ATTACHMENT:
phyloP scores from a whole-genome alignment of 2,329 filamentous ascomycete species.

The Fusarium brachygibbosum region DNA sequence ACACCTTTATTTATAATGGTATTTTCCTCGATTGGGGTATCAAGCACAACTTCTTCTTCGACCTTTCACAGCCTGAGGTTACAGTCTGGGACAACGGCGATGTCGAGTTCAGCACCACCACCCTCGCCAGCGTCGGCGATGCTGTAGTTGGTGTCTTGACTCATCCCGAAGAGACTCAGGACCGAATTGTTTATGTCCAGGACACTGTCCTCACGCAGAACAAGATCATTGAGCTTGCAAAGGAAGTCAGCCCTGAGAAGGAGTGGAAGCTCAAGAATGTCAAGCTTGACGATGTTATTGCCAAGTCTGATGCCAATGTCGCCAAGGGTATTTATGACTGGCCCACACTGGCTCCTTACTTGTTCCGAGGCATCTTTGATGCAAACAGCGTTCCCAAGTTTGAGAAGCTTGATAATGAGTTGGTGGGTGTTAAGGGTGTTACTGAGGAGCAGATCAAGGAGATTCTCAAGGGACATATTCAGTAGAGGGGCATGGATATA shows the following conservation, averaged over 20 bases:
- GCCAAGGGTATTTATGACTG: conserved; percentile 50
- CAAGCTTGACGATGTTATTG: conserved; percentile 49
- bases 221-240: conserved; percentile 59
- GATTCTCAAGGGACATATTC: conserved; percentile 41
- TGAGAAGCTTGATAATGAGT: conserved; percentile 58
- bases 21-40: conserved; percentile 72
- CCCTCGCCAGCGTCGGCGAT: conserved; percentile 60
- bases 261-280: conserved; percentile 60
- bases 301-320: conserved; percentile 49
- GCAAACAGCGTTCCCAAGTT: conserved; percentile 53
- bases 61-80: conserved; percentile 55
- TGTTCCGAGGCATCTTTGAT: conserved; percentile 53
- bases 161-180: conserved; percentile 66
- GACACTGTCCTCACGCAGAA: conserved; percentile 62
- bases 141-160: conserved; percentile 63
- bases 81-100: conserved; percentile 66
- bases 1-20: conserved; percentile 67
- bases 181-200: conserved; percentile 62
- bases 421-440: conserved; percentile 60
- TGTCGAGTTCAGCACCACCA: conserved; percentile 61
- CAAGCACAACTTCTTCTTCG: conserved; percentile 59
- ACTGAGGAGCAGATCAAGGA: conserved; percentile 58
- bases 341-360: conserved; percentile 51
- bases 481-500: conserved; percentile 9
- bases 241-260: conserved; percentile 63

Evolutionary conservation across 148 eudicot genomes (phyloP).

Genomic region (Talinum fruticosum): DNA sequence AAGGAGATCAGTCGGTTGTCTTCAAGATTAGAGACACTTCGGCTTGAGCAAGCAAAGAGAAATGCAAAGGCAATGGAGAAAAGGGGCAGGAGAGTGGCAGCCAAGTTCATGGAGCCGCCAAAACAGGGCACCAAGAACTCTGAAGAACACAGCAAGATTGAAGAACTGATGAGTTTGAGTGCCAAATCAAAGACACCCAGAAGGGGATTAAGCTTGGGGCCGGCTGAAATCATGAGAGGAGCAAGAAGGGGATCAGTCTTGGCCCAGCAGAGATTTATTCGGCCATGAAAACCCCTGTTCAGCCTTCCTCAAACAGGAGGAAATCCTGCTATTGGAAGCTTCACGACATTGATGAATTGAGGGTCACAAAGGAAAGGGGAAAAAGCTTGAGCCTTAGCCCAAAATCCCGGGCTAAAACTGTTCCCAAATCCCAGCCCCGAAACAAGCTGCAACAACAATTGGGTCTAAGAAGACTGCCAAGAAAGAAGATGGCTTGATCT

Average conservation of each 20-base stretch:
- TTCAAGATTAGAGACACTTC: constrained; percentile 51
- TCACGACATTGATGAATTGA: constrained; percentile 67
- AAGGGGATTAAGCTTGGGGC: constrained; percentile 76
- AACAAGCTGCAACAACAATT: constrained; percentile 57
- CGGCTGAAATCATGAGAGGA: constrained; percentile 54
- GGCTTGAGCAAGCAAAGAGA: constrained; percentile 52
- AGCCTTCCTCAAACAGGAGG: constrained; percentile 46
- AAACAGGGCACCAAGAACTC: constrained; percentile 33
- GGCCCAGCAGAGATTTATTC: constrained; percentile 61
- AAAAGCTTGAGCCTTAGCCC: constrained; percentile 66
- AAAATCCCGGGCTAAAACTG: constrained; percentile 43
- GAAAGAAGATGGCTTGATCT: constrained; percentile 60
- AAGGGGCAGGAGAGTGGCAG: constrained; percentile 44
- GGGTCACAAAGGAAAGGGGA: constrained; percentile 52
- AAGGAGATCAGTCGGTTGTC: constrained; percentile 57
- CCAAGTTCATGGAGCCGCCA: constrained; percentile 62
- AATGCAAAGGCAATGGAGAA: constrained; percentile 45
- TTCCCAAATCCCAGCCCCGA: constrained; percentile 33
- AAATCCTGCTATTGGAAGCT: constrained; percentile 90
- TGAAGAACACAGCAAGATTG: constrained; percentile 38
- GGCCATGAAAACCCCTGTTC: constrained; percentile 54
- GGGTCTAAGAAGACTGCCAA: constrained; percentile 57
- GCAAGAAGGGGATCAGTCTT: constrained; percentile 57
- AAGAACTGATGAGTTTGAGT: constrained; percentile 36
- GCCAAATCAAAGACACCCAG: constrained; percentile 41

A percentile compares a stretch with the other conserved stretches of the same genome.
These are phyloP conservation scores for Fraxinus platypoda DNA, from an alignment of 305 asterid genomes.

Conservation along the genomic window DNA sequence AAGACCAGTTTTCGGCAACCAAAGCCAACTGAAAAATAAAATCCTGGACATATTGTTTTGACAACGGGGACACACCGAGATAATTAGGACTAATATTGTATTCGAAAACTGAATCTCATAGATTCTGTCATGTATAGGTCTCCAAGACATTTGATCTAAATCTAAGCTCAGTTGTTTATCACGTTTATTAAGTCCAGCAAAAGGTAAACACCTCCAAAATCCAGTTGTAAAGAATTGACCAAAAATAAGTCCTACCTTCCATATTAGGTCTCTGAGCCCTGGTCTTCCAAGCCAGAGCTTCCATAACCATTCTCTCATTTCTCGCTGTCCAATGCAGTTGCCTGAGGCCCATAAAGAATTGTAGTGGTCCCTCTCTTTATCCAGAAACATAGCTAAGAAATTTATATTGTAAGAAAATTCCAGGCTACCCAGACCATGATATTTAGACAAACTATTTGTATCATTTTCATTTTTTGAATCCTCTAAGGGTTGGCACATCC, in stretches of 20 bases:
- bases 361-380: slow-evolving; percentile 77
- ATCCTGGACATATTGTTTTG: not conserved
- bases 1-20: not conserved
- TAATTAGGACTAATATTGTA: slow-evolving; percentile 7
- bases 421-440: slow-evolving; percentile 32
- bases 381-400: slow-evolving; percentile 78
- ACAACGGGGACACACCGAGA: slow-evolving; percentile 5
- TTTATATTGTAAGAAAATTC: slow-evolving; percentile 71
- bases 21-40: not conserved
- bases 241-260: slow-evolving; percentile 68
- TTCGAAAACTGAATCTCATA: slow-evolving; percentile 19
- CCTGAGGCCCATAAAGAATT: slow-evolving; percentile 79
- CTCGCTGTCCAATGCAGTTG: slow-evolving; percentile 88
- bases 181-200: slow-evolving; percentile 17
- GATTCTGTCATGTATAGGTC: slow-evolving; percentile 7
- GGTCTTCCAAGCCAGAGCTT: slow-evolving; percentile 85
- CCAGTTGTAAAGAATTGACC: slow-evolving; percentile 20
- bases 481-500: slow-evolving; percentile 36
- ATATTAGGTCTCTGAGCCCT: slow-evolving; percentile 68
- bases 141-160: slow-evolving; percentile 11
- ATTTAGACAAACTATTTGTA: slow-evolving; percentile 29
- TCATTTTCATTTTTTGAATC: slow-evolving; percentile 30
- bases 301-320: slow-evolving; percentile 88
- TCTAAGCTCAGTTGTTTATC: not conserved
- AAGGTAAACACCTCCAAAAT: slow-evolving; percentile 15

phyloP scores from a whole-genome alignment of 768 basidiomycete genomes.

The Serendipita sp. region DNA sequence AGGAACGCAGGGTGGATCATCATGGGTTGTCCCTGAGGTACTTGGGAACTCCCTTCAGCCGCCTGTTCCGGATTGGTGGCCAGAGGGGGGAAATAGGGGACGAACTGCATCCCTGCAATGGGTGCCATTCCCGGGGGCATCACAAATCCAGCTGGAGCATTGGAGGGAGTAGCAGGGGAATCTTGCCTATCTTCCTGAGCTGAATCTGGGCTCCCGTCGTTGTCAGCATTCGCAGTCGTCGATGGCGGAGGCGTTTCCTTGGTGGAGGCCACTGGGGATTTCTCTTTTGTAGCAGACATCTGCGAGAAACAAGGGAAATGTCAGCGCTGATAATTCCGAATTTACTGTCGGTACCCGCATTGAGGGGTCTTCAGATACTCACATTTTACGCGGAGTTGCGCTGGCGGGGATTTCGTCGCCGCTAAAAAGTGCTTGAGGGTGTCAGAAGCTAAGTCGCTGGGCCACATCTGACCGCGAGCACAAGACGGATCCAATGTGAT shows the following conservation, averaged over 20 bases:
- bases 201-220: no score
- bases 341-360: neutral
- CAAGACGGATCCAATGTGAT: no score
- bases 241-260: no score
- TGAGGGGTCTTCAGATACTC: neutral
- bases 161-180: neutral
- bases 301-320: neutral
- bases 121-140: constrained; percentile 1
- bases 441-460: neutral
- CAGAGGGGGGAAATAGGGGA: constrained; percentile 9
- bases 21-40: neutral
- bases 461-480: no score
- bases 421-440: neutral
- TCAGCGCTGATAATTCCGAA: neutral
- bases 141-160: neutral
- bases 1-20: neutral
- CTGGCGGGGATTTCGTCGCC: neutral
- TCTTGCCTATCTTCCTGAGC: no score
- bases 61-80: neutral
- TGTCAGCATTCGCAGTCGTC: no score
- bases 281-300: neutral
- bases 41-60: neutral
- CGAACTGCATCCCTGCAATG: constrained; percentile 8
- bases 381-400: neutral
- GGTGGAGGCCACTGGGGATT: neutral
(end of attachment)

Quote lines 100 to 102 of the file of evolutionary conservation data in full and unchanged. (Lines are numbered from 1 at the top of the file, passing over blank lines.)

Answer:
- bases 141-160: neutral
- bases 1-20: neutral
- CTGGCGGGGATTTCGTCGCC: neutral